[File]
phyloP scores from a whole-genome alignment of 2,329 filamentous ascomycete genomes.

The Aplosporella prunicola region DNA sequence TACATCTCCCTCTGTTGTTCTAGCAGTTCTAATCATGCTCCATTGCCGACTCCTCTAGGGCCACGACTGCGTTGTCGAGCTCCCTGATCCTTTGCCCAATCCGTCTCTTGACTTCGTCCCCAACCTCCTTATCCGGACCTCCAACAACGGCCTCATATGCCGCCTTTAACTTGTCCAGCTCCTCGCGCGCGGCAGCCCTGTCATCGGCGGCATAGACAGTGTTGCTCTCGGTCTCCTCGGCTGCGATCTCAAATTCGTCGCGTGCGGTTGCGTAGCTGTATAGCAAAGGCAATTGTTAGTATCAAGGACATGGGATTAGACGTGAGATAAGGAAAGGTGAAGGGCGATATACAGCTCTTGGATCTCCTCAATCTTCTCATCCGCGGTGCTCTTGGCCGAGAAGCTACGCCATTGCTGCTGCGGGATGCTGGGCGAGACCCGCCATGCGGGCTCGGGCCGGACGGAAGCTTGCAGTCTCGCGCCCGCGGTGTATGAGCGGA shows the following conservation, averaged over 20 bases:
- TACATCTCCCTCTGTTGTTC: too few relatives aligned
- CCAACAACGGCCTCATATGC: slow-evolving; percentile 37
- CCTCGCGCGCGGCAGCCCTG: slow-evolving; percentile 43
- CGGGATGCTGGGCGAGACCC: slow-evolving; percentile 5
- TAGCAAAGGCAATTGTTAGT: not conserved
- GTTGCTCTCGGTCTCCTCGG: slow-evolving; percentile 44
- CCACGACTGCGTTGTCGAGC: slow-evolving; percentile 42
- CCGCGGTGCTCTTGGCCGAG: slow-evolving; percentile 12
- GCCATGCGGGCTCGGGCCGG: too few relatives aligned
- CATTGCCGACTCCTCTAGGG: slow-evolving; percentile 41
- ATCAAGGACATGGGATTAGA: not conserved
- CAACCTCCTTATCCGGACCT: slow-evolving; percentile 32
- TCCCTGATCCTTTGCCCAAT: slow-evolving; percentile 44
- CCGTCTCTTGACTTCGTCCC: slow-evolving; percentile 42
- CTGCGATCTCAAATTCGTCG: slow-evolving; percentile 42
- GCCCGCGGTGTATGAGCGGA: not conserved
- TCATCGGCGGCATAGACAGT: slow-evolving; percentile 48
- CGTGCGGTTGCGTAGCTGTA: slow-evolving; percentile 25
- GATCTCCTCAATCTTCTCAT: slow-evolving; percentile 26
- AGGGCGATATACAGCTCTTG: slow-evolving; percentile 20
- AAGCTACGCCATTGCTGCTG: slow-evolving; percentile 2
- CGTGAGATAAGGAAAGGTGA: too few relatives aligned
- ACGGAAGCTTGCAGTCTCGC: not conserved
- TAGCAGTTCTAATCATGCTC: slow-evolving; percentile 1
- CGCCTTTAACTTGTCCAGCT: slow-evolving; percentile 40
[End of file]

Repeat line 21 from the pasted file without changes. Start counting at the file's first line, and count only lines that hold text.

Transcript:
- GATCTCCTCAATCTTCTCAT: slow-evolving; percentile 26